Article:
Making Light of Things

September 2011 Archives


Despite being a father of two and spending most of my nights parenting them, I sometimes find myself guilty of the trait that irks parents all over the world:


Some weeks ago I headed down to the basketball courts for a decent evening’s workout, but found the community centre transformed beyond recognition. Though these two basketball courts were well frequented by teenagers who lived in the east, I wasn’t prepared to see a whole carnival of around 50 Filipino men playing full-court basketball on both courts.

A wave of heated emotion ran over me, and I let my temper simmer within me.

“Our community centre got overrun”, I thought to myself. Many other ugly thoughts clouded my mind, most of them revolving around having a country which I paid for in time (national service) and taxes forcibly taken away from me by a swarm of locusts who were using my home as a stepping stone to a better life…yadda yadda yadda.

I felt like gatecrashing - just standing at the rim and shooting my basketball without caring about whether these Filipinos were in the middle of their game. Heck, I’m a true-blooded Singaporean; surely I deserved that right.

I sulked for quite a while, before a few of the Filipino men called out to me and asked me to play with them on the next team. I accepted the invitation, bitter taste still lingering in my mouth.

It only took a few minutes before we were passing the ball around, engaged in the pretty universal dance that basketball is. We were laughing at each other’s misses and high-fiving when a good play was executed well. And I began to remember how different we are, compared to them.

It’s an odd thing, because you’d assume that when I was done sulking, I’d have this whole revelation about how we’re all one, kumbayah sorta thing. But when you’re really in the zone, you realise that harmony is not achieved through enforcing uniformity, but through the celebration of diversity. Through the course of our game, I learned how warm the Filipinos are as a people; how seriously they take their basketball, but also how they prize the playing of the game over its outcome.

I learned that I have much to learn from them.

It would be a mistake to expect the different cultures within Singapore to assimilate into one singular identity and erase the diversity that has made us strong. We ought to forge a home where we can accept others for who they are, and expect the same kindness and freedom to be reciprocated unto us.

To Thine Own Self Be True

I am a writer.

This is the story of my life.

For the longest time, as far back as I can remember, I’ve always wanted to be a writer. For much of my childhood there always existed a manuscript of some sort, stashed away in a drawer or in the deepest compartments of my schoolbag. The physical embodiment of unfinished dreams. The great novel waiting to be written, now a memory strewn by the traffic of life.

Over the course of many years my dreams of being a writer reshaped and reformed itself, the winds of pragmatism slowly carving its canyon walls. At 12 years of age, fearing the high failure rate that accompanied writing for a living, I compromised and laid my aspirations to teach English literature instead.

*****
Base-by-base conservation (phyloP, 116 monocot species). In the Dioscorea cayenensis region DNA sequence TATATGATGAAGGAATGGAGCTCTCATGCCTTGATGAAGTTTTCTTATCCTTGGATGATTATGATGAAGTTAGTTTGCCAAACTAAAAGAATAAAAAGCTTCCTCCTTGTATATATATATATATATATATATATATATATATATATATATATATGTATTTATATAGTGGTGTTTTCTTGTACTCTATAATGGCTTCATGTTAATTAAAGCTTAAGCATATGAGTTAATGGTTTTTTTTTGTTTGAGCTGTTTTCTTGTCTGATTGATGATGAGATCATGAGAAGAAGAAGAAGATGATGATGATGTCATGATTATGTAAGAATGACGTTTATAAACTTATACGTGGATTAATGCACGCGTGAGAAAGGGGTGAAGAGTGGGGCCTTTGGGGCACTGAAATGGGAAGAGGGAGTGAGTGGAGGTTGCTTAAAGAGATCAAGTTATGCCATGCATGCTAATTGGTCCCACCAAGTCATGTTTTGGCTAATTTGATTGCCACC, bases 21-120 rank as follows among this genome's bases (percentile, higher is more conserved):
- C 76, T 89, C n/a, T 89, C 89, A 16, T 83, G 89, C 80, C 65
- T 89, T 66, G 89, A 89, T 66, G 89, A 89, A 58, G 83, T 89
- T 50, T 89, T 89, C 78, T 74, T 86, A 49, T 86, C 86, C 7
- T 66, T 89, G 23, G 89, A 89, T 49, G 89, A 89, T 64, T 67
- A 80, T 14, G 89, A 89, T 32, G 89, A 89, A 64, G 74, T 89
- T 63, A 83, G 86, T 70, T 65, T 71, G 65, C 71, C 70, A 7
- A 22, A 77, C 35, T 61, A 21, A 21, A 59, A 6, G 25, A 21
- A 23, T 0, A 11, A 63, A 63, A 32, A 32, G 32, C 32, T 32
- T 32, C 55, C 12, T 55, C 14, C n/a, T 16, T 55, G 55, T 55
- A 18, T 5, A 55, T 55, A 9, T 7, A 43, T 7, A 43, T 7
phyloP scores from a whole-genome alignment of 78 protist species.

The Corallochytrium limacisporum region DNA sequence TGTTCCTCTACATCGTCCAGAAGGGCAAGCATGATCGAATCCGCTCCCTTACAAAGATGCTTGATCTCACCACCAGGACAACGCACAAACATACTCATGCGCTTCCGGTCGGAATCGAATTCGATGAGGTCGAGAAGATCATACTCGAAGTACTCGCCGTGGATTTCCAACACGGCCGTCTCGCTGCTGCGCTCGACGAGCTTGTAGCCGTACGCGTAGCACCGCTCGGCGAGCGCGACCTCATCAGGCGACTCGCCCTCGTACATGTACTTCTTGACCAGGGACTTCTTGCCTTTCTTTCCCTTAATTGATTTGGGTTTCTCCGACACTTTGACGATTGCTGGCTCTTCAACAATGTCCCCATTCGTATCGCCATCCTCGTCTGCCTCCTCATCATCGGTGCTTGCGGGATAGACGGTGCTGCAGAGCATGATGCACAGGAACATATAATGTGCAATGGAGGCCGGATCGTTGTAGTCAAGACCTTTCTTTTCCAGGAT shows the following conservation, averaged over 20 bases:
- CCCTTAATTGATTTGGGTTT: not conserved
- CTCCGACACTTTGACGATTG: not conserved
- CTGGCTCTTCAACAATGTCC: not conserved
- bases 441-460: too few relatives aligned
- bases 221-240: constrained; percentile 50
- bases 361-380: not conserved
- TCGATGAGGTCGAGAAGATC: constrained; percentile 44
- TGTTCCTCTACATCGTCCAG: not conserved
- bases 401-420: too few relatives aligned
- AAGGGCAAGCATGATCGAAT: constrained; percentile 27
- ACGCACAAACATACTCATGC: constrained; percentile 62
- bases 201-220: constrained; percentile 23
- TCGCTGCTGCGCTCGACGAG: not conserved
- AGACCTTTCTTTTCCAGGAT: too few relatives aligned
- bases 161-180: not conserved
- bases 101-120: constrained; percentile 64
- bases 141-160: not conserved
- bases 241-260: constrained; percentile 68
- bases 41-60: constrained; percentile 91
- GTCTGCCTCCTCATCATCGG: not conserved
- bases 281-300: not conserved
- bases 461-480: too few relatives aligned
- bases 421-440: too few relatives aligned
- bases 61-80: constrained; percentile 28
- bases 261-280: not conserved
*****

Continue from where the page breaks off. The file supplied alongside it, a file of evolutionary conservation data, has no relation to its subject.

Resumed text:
Sort of like in the movie Mr Holland’s Opus. If you haven’t watched it, you should. Story of my life.

Till I was 16 anyway.

Long story short, my results from the major examinations weren’t what I thought they were supposed to be, and I found myself having to compromise on my life goals yet again. For lack of a better alternative I chose to study business. Those years were spent learning to apply empathy on a different plane, and helped lay a foundation I didn’t know then I’d need for pretty much every job I’ve worked at since.

A failed attempt at entrepreneurship early on taught some really tough lessons: the metallic taste of fear when the balance in your bank account was so low you’d buy a loaf of bread because you couldn’t afford a hot meal at the hawker centre. How you’d cover the screen at the ATM not for want of privacy but out of embarrassment.

The next chapter in my life revolves around working in the public sector, a path I had chosen to fulfill a debt of gratitude.

It’s been a few years in the public service, and it is an appropriate juncture in my life to remind myself not to be defined by the roles I take on, and to find the common thread that enables work to be a rewarding part of life; to remember the person I am.

It might have taken a great many different forms, but it is suffice to say that I have lived out my childhood aspirations of being a writer. Whether photograph or paragraph, UI or UX, I’ve always found the most joy in creating something elegant that elicits an emotional response. I am extremely heartened when people tell me that the sharing of my personal experiences on this blog helps them through their own tough patches. It’s been a few years removed, but I still swell with pride when someone tells me they appreciate the thought I put into designing and building the Ministry of Education website.

To share a smile, or move us both to tears; there is a great need to refocus our efforts on things that really, really matter, and be true to the person we were created to be.

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